The 2020 fourth-quarter First National Bank (FNB) Commercial Property Broker Survey saw all three major commercial property sectors, that is, office, industrial and retail, showing slight increases in perceived market activity levels, with the office property market’s activity remaining the weakest and industrial the strongest.
The survey includes input from a sample of commercial property brokers in and around the six major metros of South Africa, namely the City of Joburg and Ekurhuleni (Greater Johannesburg), Tshwane, eThekwini, the City of Cape Town and Nelson Mandela Bay.
The percentage of respondents perceiving business conditions to be satisfactory declined in the fourth quarter survey to 21%, down from 31% in the previous quarter, following a mild third-quarter increase as the country emerged from the hard lockdown in the second quarter.
When asking brokers for their ratings of market activity levels on a scale of one to ten, FNB says this group of respondents is most upbeat (or least pessimistic) about the industrial and warehouse property market.
The industrial property market’s fourth-quarter activity rating rose slightly, from 4.64 in the prior quarter to 4.68 in the fourth quarter.
The retail property activity rating also increased, from 3.37 to 3.59 over the same two quarters.
The office property market activity rating remained the weakest of the three, but also rose slightly from 2.97 to 3.32.
The near-term expectations indices of property market activity, reflecting broker expectations, saw the respondents being least optimistic about office property, which recorded a mild positive of 12, while the industrial property market recorded a stronger 19.
The retail sector response surprised, notes FNB, with brokers posting the strongest response in this sector, to the tune of 27.
In all three major property markets, the brokers saw the negative economic impact from Covid-19 lockdowns as still being a major influence on their near-term market activity expectations.
However, in the office sector, the lockdown-related “Zoom boom” and its potentially major “work from home” implications continued to overshadow even the recession impact, playing a major role in brokers continuing to be least optimistic about the office market, FNB notes.
The impact of online retail in the retail property sector is seen as far less significant than the “work from home” impact on the office market, says the company.
The survey for the period was undertaken during November, at which stage South Africa had long since emerged from the “hard” Covid-19 lockdowns of the second quarter, but had not yet seen a major uptick in new daily Covid-19 cases in what has more recently become the second wave of infections, notes FNB.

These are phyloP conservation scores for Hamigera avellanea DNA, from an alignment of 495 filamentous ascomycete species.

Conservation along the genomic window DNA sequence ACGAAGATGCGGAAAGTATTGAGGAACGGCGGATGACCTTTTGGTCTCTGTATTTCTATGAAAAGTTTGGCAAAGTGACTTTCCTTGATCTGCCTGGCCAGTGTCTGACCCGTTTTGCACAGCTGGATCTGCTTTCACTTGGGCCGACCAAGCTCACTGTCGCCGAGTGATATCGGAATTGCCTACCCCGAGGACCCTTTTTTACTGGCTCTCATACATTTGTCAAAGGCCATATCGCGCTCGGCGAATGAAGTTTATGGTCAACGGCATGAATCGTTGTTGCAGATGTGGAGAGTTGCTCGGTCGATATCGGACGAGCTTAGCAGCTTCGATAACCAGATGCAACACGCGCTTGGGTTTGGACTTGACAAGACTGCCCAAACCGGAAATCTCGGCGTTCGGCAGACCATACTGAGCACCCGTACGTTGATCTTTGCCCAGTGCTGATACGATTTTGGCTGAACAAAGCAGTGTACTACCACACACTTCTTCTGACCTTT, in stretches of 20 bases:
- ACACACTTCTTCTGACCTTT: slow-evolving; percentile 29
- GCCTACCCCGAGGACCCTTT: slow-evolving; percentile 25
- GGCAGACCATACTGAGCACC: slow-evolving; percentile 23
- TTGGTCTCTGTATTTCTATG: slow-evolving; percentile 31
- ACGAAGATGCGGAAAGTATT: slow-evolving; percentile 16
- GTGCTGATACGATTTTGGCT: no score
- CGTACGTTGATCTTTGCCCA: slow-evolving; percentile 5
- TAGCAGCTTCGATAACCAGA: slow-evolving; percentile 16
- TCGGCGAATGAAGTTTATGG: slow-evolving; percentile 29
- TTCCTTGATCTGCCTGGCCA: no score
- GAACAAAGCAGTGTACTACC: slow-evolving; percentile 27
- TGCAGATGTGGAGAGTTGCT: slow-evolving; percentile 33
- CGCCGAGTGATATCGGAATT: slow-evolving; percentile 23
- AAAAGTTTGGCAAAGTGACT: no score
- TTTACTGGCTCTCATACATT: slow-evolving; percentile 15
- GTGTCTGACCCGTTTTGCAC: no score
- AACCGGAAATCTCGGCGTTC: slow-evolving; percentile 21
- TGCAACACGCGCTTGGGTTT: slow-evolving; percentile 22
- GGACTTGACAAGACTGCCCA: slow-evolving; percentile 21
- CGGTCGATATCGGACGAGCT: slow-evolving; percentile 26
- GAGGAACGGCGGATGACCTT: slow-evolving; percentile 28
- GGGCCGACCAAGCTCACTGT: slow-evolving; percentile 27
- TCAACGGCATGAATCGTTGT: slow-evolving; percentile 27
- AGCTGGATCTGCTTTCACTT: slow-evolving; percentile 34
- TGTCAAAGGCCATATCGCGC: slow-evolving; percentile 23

It says that while economic activity had rebounded significantly during the third quarter, following the end of the second quarter's “hard lockdown”, gross domestic product levels had probably not yet returned to pre-Covid-19 levels, according to fourth-quarter high-frequency economic data already released.
In the late stages of 2020 when this survey was undertaken, the economy, which was already weak prior to 2020, was likely even weaker than 2019, states FNB.
“Therefore, it is not surprising to see the broker business confidence survey component continue to show the overwhelming majority of respondents being dissatisfied with business conditions,” says FNB.
It notes that the negative economic impact from Covid-19 lockdowns on the property market still comes out most strongly as a key issue in influencing broker near-term market activity expectations.
“Nevertheless, brokers perceived mild market activity improvements in the fourth-quarter survey, compared with the previous quarter, albeit still weak levels of activity.
In addition, they expected some moderate near-term improvement in activity levels early in 2021 in all three property sectors.
However, it must be borne in mind that the survey was done prior to the second virus infections surge getting under way, and prior to any thought perhaps of renewed stricter lockdown regulations and heightened consumer “fear”,” says FNB.
Globally, there has been ongoing debate around the “work from home” trend and whether this would heavily impact on office space demand, says FNB.
There are those that see imminent downscaling of office space requirements by many companies, and a resultant major glut of office space. Recently, however, some “naysayers” have been fighting back, citing the need for office space to enhance human collaborations, the argument being that working online full time has limitations in terms of human relationships, the company explains.
“Such arguments have validity. But the broker survey still points to a very strong broker perception that many companies are indeed revising their office needs lower, and the brokers do perceive activity in the office market to be the weakest of the three major sectors.
We would have expected such a perception. While office space has its place for physical meeting and interaction, our belief is that less of it is needed for such purposes, with staff able to spend a very significant part of their time at home. In addition, financial realities for pressured companies may play a key role in decision-making, and office space is costly.
But finally, regardless of the “pros and cons” arguments around remote work”, recent South African Property Owners Association office vacancy data points to an acceleration in the rising national office vacancy trend. Whether that is purely financial pressure-related downscaling or “work-from-home”-specific thinking, the end result looks set to be the same, that is, very weak demand for office space, and increased over-supply,” the company says.